Crakk Review: Difficult-To-Digest Inanity Starring Vidyut Jammwal And Arjun Rampal

Crakk Review: Difficult-To-Digest Inanity Starring Vidyut Jammwal And Arjun Rampal

Arjun Rampal and Vidyut Jammwal in a still from the film. (courtesy: YouTube)

Crakk is everything that it is cracked up to be – an extreme sports action movie replete with stunts and swerves that spring from a stunted imagination. All that the shallow genre exercise manages to deliver is extreme ennui. Written and directed by Aditya Datt, who helmed action star Vidyut Jammwal’s third Commando film, Crakk is marred by terrible acting, disorienting editing, a strident background score and overwrought sound design.

The only technician who has a field day is director of photography Mark Hamilton. His camera has to keep up with the action choreographer who responds to a directorial rhythm that has room at all for silences and blank spaces.

That is the kind of movie Crakk is. It rides on, and sinks with, a screenplay that is all over the place although the film itself does not travel beyond a Mumbai shantytown and sundry locations in Poland, where the protagonist squares off against the bad guy, a man who, like the film that he is in, overreaches and makes no lasting impression.

Daredevil slum boy Siddharth “Siddhu” Dixit (Jammwal) dreams of participating in a life-threatening sporting contest called Maidaan, which the ruthless showrunner Dev (Arjun Rampal) calls “the most-watched event in the world”.

The young man, who proves his mettle in the film’s credits sequence with stunts on a local train and then gives pursuing policemen the slip, travels to a faraway land without a valid visa. He lines up with 31 other contestants from across the world for a shot at the champion’s title, which involves getting the better of Dev mentally and physically in a final challenge that follows the three races.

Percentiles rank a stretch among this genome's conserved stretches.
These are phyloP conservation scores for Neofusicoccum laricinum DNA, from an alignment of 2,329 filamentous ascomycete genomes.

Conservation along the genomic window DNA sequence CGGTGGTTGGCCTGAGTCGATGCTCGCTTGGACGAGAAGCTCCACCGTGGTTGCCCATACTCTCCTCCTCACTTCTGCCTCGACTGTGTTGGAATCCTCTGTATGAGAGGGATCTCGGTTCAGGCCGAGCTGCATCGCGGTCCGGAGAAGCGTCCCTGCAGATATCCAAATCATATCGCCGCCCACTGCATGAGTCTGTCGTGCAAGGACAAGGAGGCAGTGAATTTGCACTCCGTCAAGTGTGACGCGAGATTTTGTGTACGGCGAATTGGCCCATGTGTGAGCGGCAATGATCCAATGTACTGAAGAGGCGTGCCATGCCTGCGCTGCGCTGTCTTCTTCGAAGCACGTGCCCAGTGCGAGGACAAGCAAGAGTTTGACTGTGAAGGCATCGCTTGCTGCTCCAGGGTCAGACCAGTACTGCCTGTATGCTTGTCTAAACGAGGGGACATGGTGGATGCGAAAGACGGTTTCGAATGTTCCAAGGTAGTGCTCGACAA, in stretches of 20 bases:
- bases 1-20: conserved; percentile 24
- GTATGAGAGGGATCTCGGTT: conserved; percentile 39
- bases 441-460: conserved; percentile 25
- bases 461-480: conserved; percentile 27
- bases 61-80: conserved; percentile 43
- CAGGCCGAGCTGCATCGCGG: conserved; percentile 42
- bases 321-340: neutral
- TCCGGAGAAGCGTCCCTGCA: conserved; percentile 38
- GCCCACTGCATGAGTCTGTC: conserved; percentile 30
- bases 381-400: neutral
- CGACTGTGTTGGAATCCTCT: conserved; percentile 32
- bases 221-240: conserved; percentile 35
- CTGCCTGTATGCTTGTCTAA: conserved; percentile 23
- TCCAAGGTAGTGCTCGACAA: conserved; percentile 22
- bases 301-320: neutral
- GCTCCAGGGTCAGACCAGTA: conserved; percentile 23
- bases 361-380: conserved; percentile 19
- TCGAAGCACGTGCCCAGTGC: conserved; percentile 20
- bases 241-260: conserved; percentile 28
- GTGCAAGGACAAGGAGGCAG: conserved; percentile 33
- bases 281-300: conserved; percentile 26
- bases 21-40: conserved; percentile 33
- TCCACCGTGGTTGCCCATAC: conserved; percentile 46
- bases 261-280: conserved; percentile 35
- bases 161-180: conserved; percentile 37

Being the champion isn’t Siddhu’s sole goal. He is here to find out how his elder brother, Nihaal (Ankit Mohan), perished when he took part in the Maidaan contest a few years ago. As the truth begins to reveal itself, the bulldozing hunk finds a purpose far larger than merely competing and winning. He now has a score to settle.

Siddhu keeps insisting all through Crakk that he is a sportsman. He is, however, hard pressed to shed his hot-headed and invincible commando persona. A raging bull who raves and rants, he spoils for a fight at the slightest provocation.

There’s plenty of provocation going around, not only from the venal villain, who aspires to own a country and uses Maidaan as a cover for his nefarious plans, but also from Inspector Patricia Novak (Amy Jackson), who knows what Dev is gunning for and wants to stop him in his tracks.

Logic isn’t the film’s strong suit. Siddhu meets Alia (Nora Fatehi), Maidaan’s social media influencer, and falls for her. Needless to say, he has loads of time between the races to romance the lady and develop a bonding with her that comes in handy when matters begin to spiral out of his control.